Eight Years Later, Is Microsoft Still a Monopoly?

Eight years ago this week, Judge Thomas Penfield Jackson of the U.S. District Court of Washington, D.C., officially declared Microsoft a monopoly. These days, the company is still fighting, and losing, antitrust cases, though mostly in Europe. But it's hardly the all-powerful colossus it was when Jackson made his decision.

So is Microsoft still a monopoly, using its ubiquitous operating system to squash the competition? Or is it turning into a toothless giant overshadowed by competitors such as Google and Apple?

I should note at the outset that I'm not a lawyer and I haven't talked to any lawyers about this topic. I'm less interested in the narrow legal case of whether Microsoft violates antitrust law than in the state of Redmond's power. Does it still carry a big enough stick to make the rest of the technology market cower?

The PC Market

You could certainly argue that in one area directly addressed in the antitrust suits--Microsoft's alleged use of the demand for the Windows operating system to affect what PC vendors include on their machines--the company still wields an awful lot of power. Sure, Dell now sells PCs loaded with Linux, as do HP, Lenovo, and other PC vendors. But sales of those non-Windows systems are still paltry. And though Apple's sales of its Macintosh notebook and desktop PCs were up 34 percent last quarter compared to the same period last year, that doesn't mean much to HP, Dell, or other PC vendors. Their livelihood is still tied to selling Windows boxes.

But whether because of the antitrust suits or because of other market factors, Microsoft doesn't seem to be using its power to muscle competitors off the desktop. The very fact that Dell is selling Linux machines at all is one example. And when I recently bought a Dell desktop for home use, it came preloaded with products from two of Microsoft's most formidable competitors--Google's desktop search service and Mozilla's Firefox.

Windows in Decline?

Trends suggest that the power of Windows may decline over the next few years. Most reviewers of Apple's new Leopard operating system have noted that it's superior to Windows Vista. And as virtualization products such as Parallels make running Windows software on a Mac seamless, individuals, at least, probably won't feel as tightly bound to the Windows platform.

Long-term, however, the greater threat to Windows' continued dominance is probably the Internet itself. As so much of our work--sorting through e-mail; finding information; organizing our lives; creating documents, spreadsheets, and other files--migrates online, the Internet becomes in effect everyone's operating system. What makes any particular PC that you happen to be sitting in front of run becomes less and less important.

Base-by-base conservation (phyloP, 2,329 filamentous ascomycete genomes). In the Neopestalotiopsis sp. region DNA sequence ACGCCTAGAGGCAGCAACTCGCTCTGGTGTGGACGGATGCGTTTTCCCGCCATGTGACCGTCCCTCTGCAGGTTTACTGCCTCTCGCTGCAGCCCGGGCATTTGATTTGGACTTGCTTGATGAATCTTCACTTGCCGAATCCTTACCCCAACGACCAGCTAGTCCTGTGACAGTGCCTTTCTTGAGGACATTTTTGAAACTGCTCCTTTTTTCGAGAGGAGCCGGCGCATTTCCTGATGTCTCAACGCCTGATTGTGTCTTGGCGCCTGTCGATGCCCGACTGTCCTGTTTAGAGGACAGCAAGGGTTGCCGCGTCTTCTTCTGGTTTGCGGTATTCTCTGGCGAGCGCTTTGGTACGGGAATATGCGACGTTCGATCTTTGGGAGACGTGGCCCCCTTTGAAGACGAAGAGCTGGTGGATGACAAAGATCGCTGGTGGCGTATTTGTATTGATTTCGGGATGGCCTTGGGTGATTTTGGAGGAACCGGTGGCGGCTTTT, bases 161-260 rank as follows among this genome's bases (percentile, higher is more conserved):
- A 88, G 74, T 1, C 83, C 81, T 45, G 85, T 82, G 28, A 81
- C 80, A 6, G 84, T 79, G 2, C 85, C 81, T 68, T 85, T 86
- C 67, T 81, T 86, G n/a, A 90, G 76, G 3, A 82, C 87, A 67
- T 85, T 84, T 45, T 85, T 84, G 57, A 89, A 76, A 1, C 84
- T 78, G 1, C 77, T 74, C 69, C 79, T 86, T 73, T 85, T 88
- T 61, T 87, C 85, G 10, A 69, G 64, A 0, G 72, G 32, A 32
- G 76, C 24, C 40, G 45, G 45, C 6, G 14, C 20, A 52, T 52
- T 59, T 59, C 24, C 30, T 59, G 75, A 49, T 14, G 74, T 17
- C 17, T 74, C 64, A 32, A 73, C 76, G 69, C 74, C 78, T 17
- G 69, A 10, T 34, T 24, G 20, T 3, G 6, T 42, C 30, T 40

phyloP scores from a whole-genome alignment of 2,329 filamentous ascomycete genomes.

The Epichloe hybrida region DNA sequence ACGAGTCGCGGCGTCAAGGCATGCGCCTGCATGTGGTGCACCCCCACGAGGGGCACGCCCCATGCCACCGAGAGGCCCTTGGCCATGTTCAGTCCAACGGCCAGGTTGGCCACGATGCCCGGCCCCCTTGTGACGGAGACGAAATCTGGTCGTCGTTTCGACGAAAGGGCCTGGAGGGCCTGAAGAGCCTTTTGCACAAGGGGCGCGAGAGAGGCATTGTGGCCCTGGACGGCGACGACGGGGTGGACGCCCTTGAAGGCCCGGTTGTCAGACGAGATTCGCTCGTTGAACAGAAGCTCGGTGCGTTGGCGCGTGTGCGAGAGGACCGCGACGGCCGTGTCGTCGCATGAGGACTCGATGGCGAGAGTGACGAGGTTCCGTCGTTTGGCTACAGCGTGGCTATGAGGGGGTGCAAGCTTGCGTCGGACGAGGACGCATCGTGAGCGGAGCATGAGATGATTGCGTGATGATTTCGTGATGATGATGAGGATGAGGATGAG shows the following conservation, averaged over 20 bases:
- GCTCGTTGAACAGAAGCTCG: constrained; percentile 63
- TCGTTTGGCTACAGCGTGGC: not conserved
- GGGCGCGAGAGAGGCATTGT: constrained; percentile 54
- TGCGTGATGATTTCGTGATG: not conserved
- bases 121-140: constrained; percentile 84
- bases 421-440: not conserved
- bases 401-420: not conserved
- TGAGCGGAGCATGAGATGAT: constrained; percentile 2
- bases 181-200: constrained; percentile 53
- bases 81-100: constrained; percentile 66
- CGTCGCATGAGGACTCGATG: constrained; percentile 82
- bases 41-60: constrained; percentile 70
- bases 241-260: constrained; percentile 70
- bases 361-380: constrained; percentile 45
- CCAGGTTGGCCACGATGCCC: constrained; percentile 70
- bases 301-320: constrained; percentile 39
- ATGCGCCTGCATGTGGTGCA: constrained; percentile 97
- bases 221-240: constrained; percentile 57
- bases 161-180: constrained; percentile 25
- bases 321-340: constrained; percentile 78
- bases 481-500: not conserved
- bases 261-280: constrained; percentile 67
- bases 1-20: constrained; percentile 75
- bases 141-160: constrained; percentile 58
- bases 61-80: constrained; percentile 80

Office Hegemony

In other software areas, Microsoft's dominant position is similarly threatened. Corporations will probably continue to use Exchange and Outlook for years to come, but do individuals need Outlook anymore? A Gmail or Yahoo Mail inbox is virtually as powerful and as fast, and it's available anywhere.

Though I still use Word, Excel, and PowerPoint to create complicated documents, I find online alternatives like Google Docs more useful for simple jobs like writing documents that don't need much formatting, or opening an e-mail attachment for quick review. When someone sends me a spreadsheet and says, "Take a look and let me know what you think," I don't want to wait around while Excel slowly opens, and then locate the appropriate folder to house that spreadsheet on my hard drive. With Gmail, I can open spreadsheet attachments quickly in Google Docs--and it's still available in the same place if I need to refer to it days or weeks later.

As online applications become more and more powerful, the role of Microsoft Office will inevitably decline. And if Microsoft has a winning strategy to get its own piece of the movement toward online apps, that fact certainly isn't obvious from such confused and ineffective efforts as Windows Live and Office Live.

Net Vulnerability

All of this points to Microsoft's great glaring weakness: the Web. Redmond has never come to terms with the Web, and perhaps it never will. Do a Google search for "Microsoft Internet strategy," and even the first page of results will leave no doubt that the company has had lots of them: .Net, the Live concept, Web TV, Internet appliances, and more. But you won't see a bonafide winner.

On the Web, Microsoft's institutional mass--the thing that makes it a potential monopoly--doesn't help, it hurts. Despite having only a tiny fraction of Microsoft's resources, Zoho has managed to build a stable of online apps that are light years ahead of any Web programs from Redmond .

So what do you think? Is Microsoft still pushing companies around, or is no one afraid of the Big Bad Wolf anymore?

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